The Comte d’Artois9 was at this time starting down the path towards the fatal destiny that would sink his family and his country.  He had the tastes and eccentricities of the young men of his time, but he displayed them on a stage that was high enough for the crowd to see, and valour, that banal expedient of men of the world, did not sufficiently cover them.

At the siege of Gibraltar,10 which it was his whim to attend, he had a deplorable attitude, to the point that the commanding general had taken to warning the English batteries, and no shots were fired when the prince was visiting the fortification works.  It was said that this was done without his knowledge, but such things can always be made known when one does not prefer to ignore them.  I know that M de Maillebois was reproached, and he responded: “But that was still better than the grimaces he made on the first day.”  The ridiculous spectacle of his duel with the Duc de Bourbon was further proof of a disposition that his subsequent conduct has only confirmed.

Madame,11 Monsieur’s wife, had a great deal of character and a certain gracefulness of manner, despite a quite remarkable ugliness.  In the early years, she had got on quite well with Monsieur.  However, from the time that he became attached to Mme de Balbi, he hardly ever went to Madame’s apartments, and she consoled herself in private with her women of the bedchamber and, dare one say it, the bottle, to the point that the public was able to discern it.

Her sister, the Comtesse d’Artois, was even uglier, and perfectly stupid, disagreeable, and uncouth.  It was with guardsmen that she sought consolation for her husband’s frivolities.  A pregnancy that seemed a little suspect, of which the result was a girl who died at a young age, decided the Comte d’Artois to give no further pretext for the augmentation of his family, which already consisted of two princes.

Despite this precaution, a new pregnancy of the Comtesse d’Artois’ forced her to confide in the Queen, in order that she beg the indulgence of the King and the prince.  The Queen, much agitated by this mission, sent for the Comte d’Artois, shut herself up alone with him, and embarked on a long circumlocution before coming to the point.  Her brother-in-law was standing in front of her, hat in hand.  When he realized what it was all about, he threw it on the ground, put his two fists on his hips, the better to laugh, and exclaimed:

“Oh, the poor man, the poor man, I pity him; he is sufficiently punished.”

“My word,” replied the Queen, “since you’re taking it like this, I regret the pounding heart with which I awaited you.  Go find the King, and tell him you forgive the Comtesse d’Artois.”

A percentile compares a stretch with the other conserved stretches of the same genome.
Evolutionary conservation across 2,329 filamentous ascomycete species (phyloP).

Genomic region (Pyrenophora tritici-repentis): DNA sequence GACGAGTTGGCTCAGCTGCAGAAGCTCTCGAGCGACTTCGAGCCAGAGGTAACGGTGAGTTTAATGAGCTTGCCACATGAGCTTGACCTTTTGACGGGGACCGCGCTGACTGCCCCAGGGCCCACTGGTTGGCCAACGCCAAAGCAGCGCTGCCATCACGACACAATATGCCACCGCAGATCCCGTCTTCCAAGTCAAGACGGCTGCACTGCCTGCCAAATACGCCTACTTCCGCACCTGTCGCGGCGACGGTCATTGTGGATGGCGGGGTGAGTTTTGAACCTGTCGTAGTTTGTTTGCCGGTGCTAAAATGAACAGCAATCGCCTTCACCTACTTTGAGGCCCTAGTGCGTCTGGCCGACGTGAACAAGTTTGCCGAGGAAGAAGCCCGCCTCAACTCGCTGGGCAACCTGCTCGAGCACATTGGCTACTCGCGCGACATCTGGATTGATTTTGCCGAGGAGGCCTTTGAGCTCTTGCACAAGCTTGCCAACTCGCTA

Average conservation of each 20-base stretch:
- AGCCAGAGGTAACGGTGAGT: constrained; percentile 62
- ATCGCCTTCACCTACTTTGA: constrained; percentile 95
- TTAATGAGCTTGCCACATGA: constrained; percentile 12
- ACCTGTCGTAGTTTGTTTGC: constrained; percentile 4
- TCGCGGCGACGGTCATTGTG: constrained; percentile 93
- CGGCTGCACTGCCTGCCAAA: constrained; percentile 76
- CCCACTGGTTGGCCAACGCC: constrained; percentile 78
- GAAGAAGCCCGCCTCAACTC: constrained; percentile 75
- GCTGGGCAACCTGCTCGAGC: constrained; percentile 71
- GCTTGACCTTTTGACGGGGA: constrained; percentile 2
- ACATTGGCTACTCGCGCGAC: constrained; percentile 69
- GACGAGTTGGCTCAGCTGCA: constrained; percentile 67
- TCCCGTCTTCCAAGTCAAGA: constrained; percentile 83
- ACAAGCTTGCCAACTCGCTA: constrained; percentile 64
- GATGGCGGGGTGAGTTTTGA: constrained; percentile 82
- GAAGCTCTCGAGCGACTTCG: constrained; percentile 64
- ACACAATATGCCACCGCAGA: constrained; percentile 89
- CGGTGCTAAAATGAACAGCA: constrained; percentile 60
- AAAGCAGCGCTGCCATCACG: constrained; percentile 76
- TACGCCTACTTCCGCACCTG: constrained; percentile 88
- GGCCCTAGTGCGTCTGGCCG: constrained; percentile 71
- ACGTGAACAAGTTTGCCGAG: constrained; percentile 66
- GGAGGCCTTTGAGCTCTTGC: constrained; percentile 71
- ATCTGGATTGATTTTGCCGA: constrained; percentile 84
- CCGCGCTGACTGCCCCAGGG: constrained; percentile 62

“Oh, as for that, with all my heart.  Oh, the poor man, the poor man.”

The King was more severe, and the presumed guilty party was sent to serve in the colonies.  However, as Mme Adélaïde said to my mother the next day while telling her the story, “But, my dear, they would have to send every company of the guards away!” The Comtesse d’Artois went to take the waters, I believe; in any case, no more was heard of the child.

Mme Élisabeth12 played no part at Court before the Revolution.  Afterwards, she earned the title of saint and martyr.  Her household was of an unsuitable composition.  The Comtesse Diane de Polignac, scandal personified, was her lady-in-waiting, and then Mme de Canillac, the cause of the duel between the Comte d’Artois and the Duc de Bourbon, was added as lady-in-waiting.  Her intimacy with the Comte d’Artois was known, but she honoured it with great disinterest.  She loved him for himself, had no fortune, and lived in the greatest mediocrity, bordering on indigence, without deigning to accept the most trifling present from him.  There was a kind of distinction in this conduct, and though she was not an immoral person, it was nonetheless unsuitable to place her so near a young princess.


8. Louis Stanislas Xavier, Comte de Provence, born at Versailles in 1755.

9. Born at Versailles in 1757.

10. In 1782, during the American war.

11. Marie Joséphine Louise de Savoie, daughter of King Victor Amadeus III and sister of the last three kings of the elder branch of the House of Savoy: Charles Emmanuel IV, Victor Emmanuel I, and Charles Felix.  Another sister, Marie Thérèse, was Comtesse d’Artois.

12. Born in 1764.

There will be one more part to complete Chapter One.  In Part 1.7, we will hear the strange story of two adventurers who impersonated Greek princes at Court, and got away with it for years.